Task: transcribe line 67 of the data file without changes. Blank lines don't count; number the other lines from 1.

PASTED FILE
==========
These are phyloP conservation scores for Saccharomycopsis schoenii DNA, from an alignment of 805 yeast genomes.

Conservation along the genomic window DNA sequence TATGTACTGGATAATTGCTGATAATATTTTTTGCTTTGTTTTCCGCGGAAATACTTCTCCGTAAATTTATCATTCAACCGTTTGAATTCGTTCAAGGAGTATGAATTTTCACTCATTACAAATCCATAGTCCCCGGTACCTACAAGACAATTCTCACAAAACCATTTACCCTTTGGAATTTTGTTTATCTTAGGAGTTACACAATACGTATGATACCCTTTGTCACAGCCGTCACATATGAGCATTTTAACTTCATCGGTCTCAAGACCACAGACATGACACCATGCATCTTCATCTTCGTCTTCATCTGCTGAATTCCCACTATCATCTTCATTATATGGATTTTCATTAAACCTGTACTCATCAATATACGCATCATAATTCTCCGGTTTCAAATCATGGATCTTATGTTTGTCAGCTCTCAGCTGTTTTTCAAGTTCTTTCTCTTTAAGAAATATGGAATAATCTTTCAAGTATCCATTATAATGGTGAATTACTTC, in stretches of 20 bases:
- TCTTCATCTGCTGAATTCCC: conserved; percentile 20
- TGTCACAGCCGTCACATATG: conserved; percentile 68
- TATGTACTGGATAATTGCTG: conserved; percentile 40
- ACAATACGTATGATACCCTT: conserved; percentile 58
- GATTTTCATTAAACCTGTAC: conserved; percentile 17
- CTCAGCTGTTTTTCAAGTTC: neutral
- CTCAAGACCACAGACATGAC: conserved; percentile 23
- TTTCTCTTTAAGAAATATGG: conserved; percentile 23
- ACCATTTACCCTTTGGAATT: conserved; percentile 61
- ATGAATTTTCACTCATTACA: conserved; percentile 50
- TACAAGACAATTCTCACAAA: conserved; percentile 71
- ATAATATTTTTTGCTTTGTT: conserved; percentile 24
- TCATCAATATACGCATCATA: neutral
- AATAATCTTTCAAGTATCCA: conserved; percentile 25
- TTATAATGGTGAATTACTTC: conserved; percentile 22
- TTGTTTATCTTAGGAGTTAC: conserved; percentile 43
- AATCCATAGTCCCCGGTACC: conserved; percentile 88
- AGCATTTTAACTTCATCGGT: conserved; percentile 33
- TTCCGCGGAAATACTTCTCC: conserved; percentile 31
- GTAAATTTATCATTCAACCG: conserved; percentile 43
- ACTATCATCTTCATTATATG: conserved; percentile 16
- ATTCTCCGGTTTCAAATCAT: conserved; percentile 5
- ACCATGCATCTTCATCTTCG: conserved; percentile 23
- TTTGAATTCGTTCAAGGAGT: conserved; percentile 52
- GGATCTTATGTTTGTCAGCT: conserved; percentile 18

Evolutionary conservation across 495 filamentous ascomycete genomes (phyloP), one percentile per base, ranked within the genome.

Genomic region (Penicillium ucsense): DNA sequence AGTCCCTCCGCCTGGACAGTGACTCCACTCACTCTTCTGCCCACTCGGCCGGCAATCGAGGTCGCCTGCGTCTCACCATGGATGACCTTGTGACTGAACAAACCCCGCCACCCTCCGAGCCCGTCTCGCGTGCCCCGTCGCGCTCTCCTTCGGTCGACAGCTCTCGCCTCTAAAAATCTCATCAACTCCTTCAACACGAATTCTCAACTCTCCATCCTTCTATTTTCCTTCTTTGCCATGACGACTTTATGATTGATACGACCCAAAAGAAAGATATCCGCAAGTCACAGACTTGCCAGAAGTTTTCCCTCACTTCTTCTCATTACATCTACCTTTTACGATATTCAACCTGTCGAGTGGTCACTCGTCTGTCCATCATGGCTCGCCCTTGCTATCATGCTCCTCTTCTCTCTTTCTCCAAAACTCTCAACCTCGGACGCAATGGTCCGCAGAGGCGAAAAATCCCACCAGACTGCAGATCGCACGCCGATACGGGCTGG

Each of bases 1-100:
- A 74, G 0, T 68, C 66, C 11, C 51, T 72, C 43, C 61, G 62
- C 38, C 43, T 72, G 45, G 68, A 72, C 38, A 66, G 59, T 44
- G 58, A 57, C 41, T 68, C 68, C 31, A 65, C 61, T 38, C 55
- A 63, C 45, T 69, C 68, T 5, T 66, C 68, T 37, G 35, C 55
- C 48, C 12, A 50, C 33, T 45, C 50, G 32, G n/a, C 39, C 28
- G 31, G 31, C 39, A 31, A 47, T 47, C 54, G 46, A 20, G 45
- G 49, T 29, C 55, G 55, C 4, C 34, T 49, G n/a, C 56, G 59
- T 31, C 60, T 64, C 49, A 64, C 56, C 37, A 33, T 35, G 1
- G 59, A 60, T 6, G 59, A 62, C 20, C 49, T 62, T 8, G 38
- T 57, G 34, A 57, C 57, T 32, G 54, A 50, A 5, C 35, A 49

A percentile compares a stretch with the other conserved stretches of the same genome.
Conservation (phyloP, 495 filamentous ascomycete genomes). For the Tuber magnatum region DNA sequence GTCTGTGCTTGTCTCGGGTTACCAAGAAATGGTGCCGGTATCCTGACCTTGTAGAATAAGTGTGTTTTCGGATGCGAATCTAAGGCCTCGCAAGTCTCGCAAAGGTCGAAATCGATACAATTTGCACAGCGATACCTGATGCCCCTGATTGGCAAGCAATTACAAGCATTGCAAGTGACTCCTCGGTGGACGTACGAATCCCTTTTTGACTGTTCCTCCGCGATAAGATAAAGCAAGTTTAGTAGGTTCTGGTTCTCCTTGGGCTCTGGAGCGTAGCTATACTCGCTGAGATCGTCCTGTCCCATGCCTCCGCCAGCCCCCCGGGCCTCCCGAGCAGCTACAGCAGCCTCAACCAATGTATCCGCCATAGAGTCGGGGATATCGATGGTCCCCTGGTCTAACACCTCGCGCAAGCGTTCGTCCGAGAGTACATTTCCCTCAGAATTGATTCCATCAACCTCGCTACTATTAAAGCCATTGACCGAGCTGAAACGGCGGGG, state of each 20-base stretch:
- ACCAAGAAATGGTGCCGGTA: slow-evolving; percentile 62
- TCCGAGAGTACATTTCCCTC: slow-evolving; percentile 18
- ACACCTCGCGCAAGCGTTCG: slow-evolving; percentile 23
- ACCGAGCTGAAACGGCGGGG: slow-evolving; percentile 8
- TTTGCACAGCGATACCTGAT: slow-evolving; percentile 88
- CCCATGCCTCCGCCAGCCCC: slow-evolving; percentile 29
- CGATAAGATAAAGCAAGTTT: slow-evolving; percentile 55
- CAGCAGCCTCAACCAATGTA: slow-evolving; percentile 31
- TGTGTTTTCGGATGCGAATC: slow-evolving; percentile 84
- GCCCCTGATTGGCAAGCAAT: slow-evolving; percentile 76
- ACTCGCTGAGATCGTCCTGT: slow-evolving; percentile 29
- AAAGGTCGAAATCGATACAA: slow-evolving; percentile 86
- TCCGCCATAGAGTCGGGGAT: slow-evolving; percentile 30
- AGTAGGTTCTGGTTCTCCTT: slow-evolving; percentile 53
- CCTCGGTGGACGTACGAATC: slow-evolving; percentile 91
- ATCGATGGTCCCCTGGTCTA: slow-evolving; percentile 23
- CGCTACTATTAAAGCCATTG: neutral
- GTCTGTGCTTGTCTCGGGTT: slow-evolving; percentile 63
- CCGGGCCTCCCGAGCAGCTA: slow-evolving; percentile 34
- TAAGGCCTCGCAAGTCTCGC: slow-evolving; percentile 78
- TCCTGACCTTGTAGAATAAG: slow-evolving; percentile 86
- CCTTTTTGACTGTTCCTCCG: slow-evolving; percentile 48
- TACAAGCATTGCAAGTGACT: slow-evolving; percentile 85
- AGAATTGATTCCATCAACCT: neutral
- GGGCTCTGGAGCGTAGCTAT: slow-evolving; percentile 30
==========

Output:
- GGGCTCTGGAGCGTAGCTAT: slow-evolving; percentile 30